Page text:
Sunday, June 5, 2011

Recessionize: A Funny Look At Our Monetary Woes

Is it just me or do other TV critics also wonder if every other documentary they watch has the name "Kastner" attached to it?
At University of Toronto I took a French course audited by actor Peter Kastner who later made it big in L.A.
My first week on the job at the Hamilton Spectator and I had to share an interview with Pete Seeger with writer Susan Kastner.
I don't think Seeger even glanced at me once during his two hours of rambling conversation with Susan.
Then came many first class CBC documentaries produced and directed by John Kastner.
And now I'm watching the new TVO film Recessionize by Jamie Kastner who I first met at the Toronto Star when he was a promising summer student.
Recessionize comes with a very cute premise: what did people do during the Great Depression that might be of use today.
And to find out Kastner got to take trips to Southern California, Amsterdam, London, Berlin and even Dubai.
In all these places he discovered and interviewed a truly eclectic mixture of subjects.
Then he packaged it fetchingly with old black and white shots of way back when mixed with scenes from his recent shoots.
The result is strangely upbeat. Hey, all of a sudden this lingering recessions seems like a blast.
Kastner's list of 15 top ways to fight back starts with an atfer school program for L.A. rich kids who are financially illiterate about the ways of the world. "Pay yourself first!" is the golden rule they're learning the day we pop in.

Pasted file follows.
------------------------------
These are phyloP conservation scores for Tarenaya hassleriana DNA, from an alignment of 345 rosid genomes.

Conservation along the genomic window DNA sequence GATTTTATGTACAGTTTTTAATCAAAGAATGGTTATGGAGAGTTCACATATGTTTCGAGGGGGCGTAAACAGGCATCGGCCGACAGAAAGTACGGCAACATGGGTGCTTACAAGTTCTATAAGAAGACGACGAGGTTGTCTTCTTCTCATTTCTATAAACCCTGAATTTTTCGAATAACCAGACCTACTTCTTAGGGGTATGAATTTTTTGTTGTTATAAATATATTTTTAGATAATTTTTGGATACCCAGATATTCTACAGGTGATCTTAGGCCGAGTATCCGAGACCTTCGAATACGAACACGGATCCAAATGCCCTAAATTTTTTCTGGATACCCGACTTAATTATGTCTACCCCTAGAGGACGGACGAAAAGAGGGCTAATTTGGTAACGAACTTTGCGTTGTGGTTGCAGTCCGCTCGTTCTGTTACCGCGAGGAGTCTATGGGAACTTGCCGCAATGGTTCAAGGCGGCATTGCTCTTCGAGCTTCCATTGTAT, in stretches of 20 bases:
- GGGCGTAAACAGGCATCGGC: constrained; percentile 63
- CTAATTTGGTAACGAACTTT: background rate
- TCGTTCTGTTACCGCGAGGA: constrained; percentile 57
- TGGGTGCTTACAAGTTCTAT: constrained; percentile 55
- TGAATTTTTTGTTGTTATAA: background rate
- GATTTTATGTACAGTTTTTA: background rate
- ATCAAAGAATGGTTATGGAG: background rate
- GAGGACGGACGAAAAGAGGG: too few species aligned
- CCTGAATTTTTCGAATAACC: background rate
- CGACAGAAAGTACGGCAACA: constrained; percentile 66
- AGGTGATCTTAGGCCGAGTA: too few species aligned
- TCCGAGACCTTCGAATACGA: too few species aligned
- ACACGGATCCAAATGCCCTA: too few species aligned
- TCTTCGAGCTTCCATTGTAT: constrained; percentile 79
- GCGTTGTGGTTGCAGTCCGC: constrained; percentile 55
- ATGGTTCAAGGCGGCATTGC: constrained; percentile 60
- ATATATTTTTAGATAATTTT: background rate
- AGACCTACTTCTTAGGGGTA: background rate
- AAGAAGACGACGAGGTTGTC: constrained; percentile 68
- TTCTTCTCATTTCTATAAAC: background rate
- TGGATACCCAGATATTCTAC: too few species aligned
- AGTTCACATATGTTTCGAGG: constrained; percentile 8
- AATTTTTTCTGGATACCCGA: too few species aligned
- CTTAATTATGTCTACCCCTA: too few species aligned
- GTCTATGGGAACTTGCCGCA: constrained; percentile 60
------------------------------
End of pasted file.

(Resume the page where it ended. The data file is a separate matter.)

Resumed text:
Then he discovers in Laguna Beach a married woman with kids who is a "home manager". She plunks her two kids and her furniture in a home up for sale and guarantees a certain homey touch that just might want prospective owners to buy into this dream. The downside: she has to be ready to depart within days if a sale goes through.
Some of these segments really work. In the Depression people sold apples. Today one unemployed male model bought and fixed up a "Green Truck" to peddle organic produce to office workers during their lunch breaks.
Another guy profiled repossesses private plans and has a hangar full of them ready to ship out. I guess when a company is slipping the plane is the first thing to go.
Another great profile, this time set in Amsterdam, examines an enterprising couple who make upscale bed linen inspired by street people. Hey, the sheets that look like container boxes are ever so chic.
And the House Of Envy in Berlin, a house of ill repute, facing competition and a lack of parking spots, offers cut rates to clients who bicycle over for services rendered.
I guess my favorite is the French hamster hotel where guests get a very tight room and a bed fashioned on a gigantic hamster wheel one can use for exercising as well as sleeping purposes.
Anybody suffering through the pangs of this recession should watch to instantly feel better.
MY RATING: *** 1/2.


Anonymous said...

Another shallow, silly "documentary" from Jamie Kastner.

Anonymous said...

He is of the firm belief that documentaries have to be entertaining and not informative or educational